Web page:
The petition was resisted upon affidavits that the defendant was a corporation created and existing under the laws of the States of Illinois, Wisconsin, and Michigan; that its line of railway was located and operated, in part in each of these States, and was thus located and operated at the commencement of the action; that its entire line of railway was managed and controlled by the defendant as a single corporation; that all its powers and franchises were exercised and its affairs managed and controlled by one board of directors and officers; that its principal office and place of business was at the city of Chicago, in the State of Illinois, and that there was no office for the control or management of the general business and affairs of the corporation in Wisconsin.
The local State court granted the petition, and ordered the removal of the action to the Federal court, but directed a stay of proceedings upon its order to enable the defendant to appeal from it to the Supreme Court of the State, and provided that, in case such appeal should be taken, all proceedings should be stayed until its determination.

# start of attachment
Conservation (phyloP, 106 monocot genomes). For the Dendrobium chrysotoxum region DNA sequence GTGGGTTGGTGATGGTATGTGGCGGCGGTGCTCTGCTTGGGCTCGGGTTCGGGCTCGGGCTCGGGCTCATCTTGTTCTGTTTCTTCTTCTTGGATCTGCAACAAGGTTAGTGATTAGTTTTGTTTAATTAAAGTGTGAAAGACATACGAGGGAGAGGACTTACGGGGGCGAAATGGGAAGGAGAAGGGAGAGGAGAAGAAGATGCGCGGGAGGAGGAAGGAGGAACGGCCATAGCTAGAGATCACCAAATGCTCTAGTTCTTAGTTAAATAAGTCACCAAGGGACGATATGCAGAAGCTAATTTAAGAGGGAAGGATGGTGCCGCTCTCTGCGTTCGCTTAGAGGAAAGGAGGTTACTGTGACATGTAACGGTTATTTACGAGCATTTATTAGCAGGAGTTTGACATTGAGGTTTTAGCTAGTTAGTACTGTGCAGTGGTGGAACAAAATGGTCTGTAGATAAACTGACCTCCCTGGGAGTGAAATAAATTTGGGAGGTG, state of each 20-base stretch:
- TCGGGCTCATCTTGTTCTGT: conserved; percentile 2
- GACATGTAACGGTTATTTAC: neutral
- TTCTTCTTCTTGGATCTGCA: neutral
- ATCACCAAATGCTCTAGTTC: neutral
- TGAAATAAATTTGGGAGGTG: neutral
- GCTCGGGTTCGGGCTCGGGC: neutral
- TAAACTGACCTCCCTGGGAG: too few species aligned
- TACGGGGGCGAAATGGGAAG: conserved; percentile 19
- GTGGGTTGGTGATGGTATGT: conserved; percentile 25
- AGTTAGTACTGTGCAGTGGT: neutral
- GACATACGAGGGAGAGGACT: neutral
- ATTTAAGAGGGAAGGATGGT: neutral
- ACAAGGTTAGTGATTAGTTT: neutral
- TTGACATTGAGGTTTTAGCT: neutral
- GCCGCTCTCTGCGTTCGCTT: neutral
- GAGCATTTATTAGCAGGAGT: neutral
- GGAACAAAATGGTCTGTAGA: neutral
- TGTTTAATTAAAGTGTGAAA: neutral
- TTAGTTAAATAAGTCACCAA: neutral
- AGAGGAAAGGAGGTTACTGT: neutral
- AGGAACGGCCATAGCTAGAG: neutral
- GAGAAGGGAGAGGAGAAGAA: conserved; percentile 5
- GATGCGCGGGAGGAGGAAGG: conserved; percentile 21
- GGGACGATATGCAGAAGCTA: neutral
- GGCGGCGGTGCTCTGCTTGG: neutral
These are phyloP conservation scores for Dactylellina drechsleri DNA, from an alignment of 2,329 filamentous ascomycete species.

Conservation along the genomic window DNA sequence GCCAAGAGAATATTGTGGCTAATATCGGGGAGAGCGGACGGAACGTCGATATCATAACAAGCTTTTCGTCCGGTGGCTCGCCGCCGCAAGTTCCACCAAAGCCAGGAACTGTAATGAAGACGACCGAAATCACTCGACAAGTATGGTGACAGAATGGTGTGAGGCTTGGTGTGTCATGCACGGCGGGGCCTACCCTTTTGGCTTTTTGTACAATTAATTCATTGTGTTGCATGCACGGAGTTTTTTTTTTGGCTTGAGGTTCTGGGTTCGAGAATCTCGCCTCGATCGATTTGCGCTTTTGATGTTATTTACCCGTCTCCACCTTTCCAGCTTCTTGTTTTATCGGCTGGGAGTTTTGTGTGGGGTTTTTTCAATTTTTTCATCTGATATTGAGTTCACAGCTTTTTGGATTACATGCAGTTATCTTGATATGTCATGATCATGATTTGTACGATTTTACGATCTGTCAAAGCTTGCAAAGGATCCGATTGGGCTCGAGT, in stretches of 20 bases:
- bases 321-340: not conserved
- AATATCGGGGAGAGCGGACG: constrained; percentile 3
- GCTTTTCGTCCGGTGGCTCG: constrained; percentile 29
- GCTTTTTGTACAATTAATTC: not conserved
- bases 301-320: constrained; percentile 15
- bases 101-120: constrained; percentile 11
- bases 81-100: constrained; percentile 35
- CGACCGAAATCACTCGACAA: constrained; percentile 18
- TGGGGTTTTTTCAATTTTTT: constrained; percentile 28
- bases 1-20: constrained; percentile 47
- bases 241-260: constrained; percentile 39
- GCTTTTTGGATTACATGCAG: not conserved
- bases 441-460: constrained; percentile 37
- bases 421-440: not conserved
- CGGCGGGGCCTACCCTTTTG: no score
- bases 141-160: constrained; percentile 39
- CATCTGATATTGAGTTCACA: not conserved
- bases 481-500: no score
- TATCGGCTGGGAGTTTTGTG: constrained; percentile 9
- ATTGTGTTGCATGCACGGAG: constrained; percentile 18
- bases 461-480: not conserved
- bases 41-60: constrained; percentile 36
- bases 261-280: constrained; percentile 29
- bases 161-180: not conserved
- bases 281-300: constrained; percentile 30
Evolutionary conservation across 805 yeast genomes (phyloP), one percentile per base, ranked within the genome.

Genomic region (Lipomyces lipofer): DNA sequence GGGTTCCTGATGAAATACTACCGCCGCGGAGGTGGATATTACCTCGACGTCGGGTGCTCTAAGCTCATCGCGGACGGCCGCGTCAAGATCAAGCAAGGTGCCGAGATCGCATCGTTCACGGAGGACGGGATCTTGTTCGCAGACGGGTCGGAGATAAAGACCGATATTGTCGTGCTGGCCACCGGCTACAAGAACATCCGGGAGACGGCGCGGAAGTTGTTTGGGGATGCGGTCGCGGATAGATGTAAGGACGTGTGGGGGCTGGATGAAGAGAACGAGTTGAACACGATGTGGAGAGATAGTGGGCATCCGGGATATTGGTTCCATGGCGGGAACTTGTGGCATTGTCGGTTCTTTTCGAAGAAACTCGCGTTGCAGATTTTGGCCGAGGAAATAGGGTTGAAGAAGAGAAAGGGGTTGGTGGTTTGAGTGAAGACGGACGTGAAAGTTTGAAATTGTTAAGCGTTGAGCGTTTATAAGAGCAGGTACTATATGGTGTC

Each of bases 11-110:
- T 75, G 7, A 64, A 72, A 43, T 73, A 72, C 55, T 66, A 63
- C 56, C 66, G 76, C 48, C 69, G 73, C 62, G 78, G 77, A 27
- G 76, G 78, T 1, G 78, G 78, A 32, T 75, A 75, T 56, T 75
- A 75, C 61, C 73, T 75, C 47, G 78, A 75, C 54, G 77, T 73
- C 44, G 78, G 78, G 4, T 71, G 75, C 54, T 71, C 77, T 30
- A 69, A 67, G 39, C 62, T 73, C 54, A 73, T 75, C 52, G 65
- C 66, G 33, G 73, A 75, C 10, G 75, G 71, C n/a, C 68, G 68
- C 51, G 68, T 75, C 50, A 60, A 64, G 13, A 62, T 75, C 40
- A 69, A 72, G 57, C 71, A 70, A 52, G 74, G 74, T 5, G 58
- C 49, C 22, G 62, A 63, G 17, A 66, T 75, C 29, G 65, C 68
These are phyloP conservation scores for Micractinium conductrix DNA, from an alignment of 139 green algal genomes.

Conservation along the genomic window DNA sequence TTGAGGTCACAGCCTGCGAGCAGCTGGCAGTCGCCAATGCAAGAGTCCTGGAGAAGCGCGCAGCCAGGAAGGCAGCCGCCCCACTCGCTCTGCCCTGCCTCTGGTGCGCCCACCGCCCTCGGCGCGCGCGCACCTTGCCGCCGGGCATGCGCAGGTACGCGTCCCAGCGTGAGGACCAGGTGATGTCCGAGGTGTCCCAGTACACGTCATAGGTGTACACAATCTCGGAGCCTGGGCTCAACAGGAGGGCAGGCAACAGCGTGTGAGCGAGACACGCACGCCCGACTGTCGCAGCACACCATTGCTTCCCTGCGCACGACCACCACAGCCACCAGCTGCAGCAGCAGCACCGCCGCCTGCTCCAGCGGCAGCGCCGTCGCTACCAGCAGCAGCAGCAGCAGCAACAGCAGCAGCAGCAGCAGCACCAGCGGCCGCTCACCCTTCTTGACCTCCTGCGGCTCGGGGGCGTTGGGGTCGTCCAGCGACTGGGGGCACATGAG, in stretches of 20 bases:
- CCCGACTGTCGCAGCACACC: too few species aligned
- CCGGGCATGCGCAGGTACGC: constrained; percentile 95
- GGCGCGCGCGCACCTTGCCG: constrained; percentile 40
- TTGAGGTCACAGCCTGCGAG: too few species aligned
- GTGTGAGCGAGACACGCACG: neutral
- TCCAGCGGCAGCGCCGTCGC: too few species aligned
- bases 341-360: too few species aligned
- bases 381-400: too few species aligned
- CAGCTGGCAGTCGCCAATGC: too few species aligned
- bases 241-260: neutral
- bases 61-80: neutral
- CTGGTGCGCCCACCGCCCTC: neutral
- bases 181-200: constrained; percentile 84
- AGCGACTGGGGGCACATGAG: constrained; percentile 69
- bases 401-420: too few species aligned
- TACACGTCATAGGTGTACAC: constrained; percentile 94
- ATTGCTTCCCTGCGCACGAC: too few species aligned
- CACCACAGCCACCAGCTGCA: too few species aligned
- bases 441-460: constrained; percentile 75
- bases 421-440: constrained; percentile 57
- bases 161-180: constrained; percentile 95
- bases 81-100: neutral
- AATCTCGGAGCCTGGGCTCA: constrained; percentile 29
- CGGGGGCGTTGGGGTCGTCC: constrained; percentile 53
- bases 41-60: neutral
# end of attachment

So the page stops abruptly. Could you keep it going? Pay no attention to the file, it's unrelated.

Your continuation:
The appeal was taken, and the order of removal was reversed by the Supreme Court. The reversal, as appears from the opinion of the court, was placed on the ground that the plaintiff, having the right originally to pursue his remedy either in a Federal or State court, had made his election of the State court, and had thus waived the right to demand the judgment of the Federal court upon the matter in controversy.
The plaintiff, however, did not regard the stay of proceedings or delay his action until the disposition of the appeal, but procured copies of the papers in the cause from the State court and filed them in the Circuit Court of the United States. The latter court thereupon took jurisdiction of the case and a new declaration was filed by the plaintiff.
In the meantime the defendant, upon affidavit of the stay upon the order of removal made by the State court and of the appeal from such order, moved the Circuit Court that the cause be dismissed from its calendar and the pleadings and proceedings be stricken from its files. But this motion the court denied, and thereupon the defendant filed a plea in abatement, setting forth an objection to the jurisdiction of the Federal court, founded upon the proviso to the statute of Wisconsin requiring the action for damages resulting from the death of a party to be brought in some court established by the constitution and laws of that State. A demurrer to this plea being sustained, the defendant filed a plea of the general issue. Subsequently, upon the reversal of the order of removal by the Supreme Court of the State, the defendant moved the Circuit Court to remand the cause to the State court, but the Circuit Court refused to relinquish its jurisdiction, and the motion was denied.